Life in ruins: a man walks in the rubble of the Shejaiya residential district of Gaza City, July 28. Photo: Getty
Jason Cowley: Does the left hate Israel?
By Jason Cowley - 28 July 16:01

It shouldn’t be a question of either you support Israel, no matter what it does, or you are on the side of the Islamists. 

Gazans are suffering, says resident Ghada Al Kord. Photo: Alison Baskerville, CARE
Letter from Gaza: “You cannot understand how it feels... There is no dignity”
By Ghada Al Kord - 25 July 13:35

Palestinian Ghada Al Kord tells of the difficulties of navigating a warzone while pregnant and the indignity of being trapped in Gaza. 

What future? A medic helps a man in the wreckage of Shejaia, Gaza. Photo: Reuters
Uri Dromi: Despair is not an option in Gaza
By Uri Dromi - 22 July 17:36

The Israeli economist Yaacov Sheinin proposes a bold economic answer to the rockets – but with the repressive Hamas in charge, would it have any chance of materialising?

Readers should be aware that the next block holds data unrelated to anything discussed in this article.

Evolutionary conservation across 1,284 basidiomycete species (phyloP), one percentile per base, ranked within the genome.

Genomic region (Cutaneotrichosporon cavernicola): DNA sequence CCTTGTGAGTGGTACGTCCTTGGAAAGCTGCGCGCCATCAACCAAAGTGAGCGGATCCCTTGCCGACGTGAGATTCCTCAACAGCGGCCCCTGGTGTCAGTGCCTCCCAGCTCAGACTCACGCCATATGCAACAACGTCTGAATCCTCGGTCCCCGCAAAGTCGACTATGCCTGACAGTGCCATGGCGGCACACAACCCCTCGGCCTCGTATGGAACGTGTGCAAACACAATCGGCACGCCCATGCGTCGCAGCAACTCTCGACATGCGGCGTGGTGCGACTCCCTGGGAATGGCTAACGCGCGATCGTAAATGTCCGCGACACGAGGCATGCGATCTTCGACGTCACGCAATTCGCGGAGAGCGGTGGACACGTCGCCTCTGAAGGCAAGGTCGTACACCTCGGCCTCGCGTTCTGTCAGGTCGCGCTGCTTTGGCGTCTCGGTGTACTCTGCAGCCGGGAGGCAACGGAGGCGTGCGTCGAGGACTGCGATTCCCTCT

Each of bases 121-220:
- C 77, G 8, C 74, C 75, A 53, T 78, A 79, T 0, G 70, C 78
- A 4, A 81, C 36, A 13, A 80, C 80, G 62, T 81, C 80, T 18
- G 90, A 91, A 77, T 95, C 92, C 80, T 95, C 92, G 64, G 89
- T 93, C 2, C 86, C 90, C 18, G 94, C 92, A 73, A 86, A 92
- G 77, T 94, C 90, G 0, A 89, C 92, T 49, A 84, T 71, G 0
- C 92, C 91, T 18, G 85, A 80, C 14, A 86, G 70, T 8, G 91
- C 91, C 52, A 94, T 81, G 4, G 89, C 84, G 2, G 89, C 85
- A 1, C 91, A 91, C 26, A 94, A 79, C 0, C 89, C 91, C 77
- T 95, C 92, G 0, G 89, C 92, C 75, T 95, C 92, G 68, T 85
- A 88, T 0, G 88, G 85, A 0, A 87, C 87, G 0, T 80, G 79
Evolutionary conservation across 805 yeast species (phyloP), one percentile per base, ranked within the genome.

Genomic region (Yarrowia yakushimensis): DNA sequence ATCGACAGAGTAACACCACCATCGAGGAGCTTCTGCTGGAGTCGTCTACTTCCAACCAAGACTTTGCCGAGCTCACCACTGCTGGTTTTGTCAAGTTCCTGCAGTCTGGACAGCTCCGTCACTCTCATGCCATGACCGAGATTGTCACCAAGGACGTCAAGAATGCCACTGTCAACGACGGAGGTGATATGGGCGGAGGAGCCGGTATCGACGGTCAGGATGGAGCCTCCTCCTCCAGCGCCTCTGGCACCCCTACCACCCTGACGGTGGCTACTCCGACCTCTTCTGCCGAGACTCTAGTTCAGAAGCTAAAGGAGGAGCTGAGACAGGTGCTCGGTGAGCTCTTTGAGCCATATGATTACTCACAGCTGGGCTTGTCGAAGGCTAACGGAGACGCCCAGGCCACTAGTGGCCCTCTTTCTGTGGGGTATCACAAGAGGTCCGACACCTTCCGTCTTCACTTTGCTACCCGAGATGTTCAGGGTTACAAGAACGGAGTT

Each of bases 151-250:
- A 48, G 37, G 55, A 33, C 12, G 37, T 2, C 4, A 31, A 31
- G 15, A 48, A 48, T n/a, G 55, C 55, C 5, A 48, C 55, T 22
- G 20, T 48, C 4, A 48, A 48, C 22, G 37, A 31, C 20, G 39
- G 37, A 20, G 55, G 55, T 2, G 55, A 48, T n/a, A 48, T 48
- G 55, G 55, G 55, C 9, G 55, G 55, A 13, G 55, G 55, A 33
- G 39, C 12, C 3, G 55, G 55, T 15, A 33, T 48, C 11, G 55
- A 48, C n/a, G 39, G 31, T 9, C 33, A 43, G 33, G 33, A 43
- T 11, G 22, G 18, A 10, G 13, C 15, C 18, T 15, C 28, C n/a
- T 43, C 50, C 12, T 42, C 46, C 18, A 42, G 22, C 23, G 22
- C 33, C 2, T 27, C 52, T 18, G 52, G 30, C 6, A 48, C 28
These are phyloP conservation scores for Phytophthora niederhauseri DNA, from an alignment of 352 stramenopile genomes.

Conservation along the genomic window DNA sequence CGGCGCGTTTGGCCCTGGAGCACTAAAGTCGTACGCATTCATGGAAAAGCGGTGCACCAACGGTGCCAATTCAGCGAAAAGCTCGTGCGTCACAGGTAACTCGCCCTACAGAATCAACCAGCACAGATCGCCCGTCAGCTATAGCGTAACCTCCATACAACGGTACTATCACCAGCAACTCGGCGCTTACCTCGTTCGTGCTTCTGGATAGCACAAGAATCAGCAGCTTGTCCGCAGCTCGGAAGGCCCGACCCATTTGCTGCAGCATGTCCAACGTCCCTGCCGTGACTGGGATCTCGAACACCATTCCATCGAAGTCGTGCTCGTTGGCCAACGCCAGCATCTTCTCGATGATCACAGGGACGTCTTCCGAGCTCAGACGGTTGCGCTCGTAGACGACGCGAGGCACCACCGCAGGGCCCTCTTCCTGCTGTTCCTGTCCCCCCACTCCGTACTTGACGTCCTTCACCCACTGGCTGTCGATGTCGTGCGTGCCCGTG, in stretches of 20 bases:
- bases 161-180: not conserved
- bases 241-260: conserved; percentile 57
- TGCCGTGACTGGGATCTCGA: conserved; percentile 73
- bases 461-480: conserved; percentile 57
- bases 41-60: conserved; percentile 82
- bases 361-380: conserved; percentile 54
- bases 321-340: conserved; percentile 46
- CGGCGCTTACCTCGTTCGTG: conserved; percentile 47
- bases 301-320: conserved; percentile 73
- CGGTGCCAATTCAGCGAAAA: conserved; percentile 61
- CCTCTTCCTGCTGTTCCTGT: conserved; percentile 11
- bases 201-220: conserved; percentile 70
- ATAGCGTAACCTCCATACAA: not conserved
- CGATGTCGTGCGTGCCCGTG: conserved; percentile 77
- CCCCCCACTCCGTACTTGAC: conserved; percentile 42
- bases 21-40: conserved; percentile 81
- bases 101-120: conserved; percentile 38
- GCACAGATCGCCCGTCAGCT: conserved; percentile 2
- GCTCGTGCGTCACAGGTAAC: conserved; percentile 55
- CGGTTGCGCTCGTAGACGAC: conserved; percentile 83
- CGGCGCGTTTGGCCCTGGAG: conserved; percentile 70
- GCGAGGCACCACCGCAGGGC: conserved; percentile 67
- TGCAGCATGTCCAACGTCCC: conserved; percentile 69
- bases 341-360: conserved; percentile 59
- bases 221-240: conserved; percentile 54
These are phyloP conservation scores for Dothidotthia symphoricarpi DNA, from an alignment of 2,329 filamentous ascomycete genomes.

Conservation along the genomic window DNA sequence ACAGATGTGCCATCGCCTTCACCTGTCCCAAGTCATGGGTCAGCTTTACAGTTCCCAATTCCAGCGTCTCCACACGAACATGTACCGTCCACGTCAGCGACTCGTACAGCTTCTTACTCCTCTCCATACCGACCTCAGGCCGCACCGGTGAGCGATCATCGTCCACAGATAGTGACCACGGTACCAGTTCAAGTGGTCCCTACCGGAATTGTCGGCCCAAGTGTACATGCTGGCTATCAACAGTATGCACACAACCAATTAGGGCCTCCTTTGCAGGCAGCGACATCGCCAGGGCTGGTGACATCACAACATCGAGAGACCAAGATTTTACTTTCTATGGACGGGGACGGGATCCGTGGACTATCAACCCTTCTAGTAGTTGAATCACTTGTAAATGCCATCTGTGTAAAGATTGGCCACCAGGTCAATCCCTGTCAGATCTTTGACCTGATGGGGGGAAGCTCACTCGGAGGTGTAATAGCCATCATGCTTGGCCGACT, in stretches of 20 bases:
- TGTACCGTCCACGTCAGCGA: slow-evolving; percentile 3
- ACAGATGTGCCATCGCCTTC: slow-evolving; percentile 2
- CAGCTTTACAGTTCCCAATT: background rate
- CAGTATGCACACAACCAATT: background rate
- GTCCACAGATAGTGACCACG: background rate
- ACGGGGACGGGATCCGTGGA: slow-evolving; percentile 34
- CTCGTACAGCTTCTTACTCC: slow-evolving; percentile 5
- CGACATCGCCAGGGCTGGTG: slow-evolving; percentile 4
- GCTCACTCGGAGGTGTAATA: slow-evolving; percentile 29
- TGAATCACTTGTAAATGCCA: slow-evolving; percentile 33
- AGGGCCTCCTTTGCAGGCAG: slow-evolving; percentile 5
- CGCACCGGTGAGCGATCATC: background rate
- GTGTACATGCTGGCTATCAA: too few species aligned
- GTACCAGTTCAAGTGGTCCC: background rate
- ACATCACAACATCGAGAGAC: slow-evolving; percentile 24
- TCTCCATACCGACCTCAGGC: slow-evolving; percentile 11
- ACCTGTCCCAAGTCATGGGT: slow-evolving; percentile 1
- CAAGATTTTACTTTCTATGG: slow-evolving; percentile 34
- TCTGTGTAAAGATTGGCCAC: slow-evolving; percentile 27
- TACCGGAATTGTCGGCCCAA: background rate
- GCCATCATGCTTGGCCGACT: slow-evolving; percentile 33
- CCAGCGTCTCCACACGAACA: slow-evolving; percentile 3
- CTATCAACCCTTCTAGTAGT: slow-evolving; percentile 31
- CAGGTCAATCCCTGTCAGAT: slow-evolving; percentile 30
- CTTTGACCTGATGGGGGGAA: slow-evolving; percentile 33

Pro-Russia rebels driving a tank through Donetsk today as international tensions increase over access to the MH17 crash site.
David Cameron: Russia faces tougher sanctions for MH17 crash
By Lucy Fisher - 21 July 16:24

The Prime Minister warned President Putin to stop aiding separatists in Ukraine, as responsibility for the MH17 crash was laid at Russia's feet.

John Kerry.
How John Kerry built a peace process for Israel-Palestine, then watched it burn
By Ben Birnbaum and Amir Tibon - 21 July 15:09

Extensive, behind-the-scenes reporting on the Israel-Palestine peace deal that almost was.

Philip Hammond, the newly appointed Foreign Secretary. Photo: Getty